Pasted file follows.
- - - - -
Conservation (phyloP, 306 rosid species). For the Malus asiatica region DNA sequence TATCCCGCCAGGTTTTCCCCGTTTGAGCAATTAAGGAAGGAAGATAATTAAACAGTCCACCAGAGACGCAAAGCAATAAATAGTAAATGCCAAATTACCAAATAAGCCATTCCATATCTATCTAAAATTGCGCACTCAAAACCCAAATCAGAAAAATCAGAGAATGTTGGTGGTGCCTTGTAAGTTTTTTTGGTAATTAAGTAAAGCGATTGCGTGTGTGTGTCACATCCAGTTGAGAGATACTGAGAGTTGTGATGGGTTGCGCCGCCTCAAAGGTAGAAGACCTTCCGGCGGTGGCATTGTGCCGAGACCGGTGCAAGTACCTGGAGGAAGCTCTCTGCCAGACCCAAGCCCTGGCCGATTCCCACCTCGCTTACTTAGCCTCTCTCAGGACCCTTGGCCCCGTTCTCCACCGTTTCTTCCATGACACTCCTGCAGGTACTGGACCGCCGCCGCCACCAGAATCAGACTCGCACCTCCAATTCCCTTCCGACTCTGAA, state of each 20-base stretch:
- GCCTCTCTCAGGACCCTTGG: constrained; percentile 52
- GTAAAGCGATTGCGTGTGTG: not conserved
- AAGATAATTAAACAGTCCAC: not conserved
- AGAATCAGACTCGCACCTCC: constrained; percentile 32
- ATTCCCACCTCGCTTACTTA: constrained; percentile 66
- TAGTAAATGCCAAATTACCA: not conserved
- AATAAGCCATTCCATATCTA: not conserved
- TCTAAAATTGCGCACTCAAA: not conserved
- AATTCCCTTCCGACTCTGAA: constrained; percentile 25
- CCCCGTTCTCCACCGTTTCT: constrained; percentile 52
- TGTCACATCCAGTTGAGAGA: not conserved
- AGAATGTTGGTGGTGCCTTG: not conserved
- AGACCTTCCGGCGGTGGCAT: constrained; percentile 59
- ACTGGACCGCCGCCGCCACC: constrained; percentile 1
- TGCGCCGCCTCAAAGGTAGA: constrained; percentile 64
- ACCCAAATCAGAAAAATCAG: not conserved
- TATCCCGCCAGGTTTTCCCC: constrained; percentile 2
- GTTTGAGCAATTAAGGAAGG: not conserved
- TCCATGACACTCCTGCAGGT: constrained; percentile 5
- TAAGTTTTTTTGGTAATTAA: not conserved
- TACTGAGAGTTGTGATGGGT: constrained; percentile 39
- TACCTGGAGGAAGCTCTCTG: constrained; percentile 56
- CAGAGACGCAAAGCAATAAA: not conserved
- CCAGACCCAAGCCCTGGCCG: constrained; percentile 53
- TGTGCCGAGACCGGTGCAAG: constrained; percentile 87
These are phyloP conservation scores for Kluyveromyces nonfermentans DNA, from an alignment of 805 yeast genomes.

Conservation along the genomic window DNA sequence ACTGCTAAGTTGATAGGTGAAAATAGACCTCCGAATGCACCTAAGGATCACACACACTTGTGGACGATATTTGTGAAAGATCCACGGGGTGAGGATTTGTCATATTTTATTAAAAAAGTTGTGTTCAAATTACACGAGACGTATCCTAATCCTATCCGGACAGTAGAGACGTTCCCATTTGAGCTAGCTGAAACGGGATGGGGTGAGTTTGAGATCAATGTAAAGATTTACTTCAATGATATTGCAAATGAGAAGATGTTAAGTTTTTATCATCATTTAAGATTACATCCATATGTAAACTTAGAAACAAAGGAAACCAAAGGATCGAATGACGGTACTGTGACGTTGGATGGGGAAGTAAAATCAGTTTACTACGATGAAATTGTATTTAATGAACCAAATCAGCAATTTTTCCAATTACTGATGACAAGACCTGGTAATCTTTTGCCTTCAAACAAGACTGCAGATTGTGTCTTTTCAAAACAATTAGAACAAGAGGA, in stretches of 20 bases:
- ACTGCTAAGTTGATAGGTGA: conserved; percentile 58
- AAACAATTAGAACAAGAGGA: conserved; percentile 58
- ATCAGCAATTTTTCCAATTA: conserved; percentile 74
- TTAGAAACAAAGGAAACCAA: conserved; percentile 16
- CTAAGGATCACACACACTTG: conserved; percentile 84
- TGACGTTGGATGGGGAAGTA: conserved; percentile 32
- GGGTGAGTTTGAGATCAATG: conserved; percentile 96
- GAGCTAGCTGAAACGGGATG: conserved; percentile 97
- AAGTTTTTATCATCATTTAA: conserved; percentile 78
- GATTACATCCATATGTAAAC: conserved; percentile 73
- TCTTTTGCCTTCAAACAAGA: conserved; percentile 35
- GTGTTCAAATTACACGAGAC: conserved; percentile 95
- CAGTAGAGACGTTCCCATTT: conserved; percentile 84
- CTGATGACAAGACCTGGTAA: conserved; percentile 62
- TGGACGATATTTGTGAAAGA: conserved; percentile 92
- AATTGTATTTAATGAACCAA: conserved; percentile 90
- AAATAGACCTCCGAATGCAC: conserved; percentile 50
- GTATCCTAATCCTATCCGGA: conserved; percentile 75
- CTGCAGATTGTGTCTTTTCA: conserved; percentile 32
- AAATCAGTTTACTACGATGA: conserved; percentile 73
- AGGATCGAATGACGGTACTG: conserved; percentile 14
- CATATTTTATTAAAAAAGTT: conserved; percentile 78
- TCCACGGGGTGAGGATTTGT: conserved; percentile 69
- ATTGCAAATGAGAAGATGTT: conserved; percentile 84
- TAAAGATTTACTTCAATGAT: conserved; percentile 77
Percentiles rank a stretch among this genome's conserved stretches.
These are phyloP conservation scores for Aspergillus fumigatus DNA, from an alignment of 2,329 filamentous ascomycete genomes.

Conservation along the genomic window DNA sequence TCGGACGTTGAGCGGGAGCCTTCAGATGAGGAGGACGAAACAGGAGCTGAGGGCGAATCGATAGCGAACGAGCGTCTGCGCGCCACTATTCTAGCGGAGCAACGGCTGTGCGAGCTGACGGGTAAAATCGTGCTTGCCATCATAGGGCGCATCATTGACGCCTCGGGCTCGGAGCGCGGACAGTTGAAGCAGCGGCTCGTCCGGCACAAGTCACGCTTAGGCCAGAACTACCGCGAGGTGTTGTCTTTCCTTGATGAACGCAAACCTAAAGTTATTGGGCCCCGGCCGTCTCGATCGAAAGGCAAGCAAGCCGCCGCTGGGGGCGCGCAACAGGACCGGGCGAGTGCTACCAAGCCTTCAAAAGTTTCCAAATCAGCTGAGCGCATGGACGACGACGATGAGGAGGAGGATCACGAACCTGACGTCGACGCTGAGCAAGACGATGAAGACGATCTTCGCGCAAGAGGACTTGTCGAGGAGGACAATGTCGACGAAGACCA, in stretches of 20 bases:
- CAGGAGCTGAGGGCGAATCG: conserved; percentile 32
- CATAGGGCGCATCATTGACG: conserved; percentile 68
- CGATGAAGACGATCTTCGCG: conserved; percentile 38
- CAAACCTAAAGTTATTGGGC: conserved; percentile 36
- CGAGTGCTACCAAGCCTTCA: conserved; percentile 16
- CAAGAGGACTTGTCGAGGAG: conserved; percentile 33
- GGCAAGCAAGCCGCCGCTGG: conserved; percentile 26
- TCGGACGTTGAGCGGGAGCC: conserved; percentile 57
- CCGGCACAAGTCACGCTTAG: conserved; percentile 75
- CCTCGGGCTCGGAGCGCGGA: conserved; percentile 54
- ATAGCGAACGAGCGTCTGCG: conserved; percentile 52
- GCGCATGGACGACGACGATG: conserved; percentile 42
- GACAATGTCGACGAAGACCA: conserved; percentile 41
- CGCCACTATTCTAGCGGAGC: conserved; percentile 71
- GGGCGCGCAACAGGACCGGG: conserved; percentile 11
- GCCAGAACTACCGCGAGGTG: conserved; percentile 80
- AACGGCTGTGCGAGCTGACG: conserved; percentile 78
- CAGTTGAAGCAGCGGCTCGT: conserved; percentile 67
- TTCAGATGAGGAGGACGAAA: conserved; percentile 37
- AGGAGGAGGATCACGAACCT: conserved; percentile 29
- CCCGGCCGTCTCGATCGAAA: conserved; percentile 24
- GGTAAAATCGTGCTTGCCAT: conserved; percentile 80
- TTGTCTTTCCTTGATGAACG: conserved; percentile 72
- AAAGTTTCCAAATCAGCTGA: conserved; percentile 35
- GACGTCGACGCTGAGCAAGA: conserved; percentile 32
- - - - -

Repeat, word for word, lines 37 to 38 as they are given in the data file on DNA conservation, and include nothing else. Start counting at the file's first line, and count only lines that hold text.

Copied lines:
- AAGTTTTTATCATCATTTAA: conserved; percentile 78
- GATTACATCCATATGTAAAC: conserved; percentile 73